PHP IDE: Avoiding Emacs

I love Emacs. I consider this a problem, because while it’s an exceptionally powerful and productive environment for a programmer, I feel like it’s a tool that has a good chance of being left in the dust of quickly developing modern IDE’s.

I use Emacs for basically every kind of programming and writing, both in Windows and Linux, but I’ve resisted using it in programming for the web. I’ve been using Dreamweaver: the Visual Basic of PHP IDE’s in Windows, and I mean that in a bad way. I don’t use almost any of the visual features of Dreamweaver, because in my opinion, those features are intended for designers that are for the most part new to web design. They are not nearly as powerful as they at first may seem.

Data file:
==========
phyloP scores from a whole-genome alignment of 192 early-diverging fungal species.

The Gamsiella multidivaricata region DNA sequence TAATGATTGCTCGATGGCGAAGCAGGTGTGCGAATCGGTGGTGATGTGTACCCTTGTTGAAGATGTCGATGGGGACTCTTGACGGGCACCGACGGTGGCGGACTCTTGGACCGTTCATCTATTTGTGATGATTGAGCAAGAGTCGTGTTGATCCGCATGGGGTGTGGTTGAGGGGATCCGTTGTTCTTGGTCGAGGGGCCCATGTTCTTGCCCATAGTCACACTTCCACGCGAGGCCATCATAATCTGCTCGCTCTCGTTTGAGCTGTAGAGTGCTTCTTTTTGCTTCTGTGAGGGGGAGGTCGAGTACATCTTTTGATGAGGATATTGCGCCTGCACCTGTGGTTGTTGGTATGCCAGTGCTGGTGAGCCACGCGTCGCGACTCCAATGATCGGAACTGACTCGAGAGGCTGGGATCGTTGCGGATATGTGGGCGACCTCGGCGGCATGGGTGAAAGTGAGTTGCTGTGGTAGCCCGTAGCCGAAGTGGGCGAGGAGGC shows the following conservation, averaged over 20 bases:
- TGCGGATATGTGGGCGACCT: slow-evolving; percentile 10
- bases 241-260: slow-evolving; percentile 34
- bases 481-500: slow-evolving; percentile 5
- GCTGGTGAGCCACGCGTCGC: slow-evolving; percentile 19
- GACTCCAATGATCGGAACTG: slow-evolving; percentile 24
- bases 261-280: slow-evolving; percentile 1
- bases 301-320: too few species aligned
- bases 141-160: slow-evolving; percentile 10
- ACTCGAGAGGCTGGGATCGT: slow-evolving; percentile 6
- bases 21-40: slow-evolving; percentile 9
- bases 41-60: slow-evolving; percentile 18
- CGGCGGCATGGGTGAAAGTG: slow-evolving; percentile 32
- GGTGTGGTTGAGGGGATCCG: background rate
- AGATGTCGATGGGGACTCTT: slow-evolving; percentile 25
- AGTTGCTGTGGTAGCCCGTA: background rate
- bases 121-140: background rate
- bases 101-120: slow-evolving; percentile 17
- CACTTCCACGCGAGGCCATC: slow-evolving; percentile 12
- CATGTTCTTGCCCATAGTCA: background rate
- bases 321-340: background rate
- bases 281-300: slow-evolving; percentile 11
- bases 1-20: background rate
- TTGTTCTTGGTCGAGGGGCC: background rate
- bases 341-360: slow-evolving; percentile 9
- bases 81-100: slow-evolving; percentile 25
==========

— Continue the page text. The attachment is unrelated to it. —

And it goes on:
Anyway, after playing around with other IDE’s, I finally made the switch to Rapid PHP. There are a lot of alternatives here depending on what features you need, and most are quite surprisingly top-notch and nearly identical. For me, the ability to customize syntax highlighting and intuitive interaction with the server through FTP are important. I played around with the following alternatives, and settled with Rapid PHP because its coding environment just felt most natural for me:

All these say “PHP”, but they are designed to work with HTML, PHP, CSS, Javascript, and other web programming languages. Again, I went with Rapid PHP for no reason but instinct.

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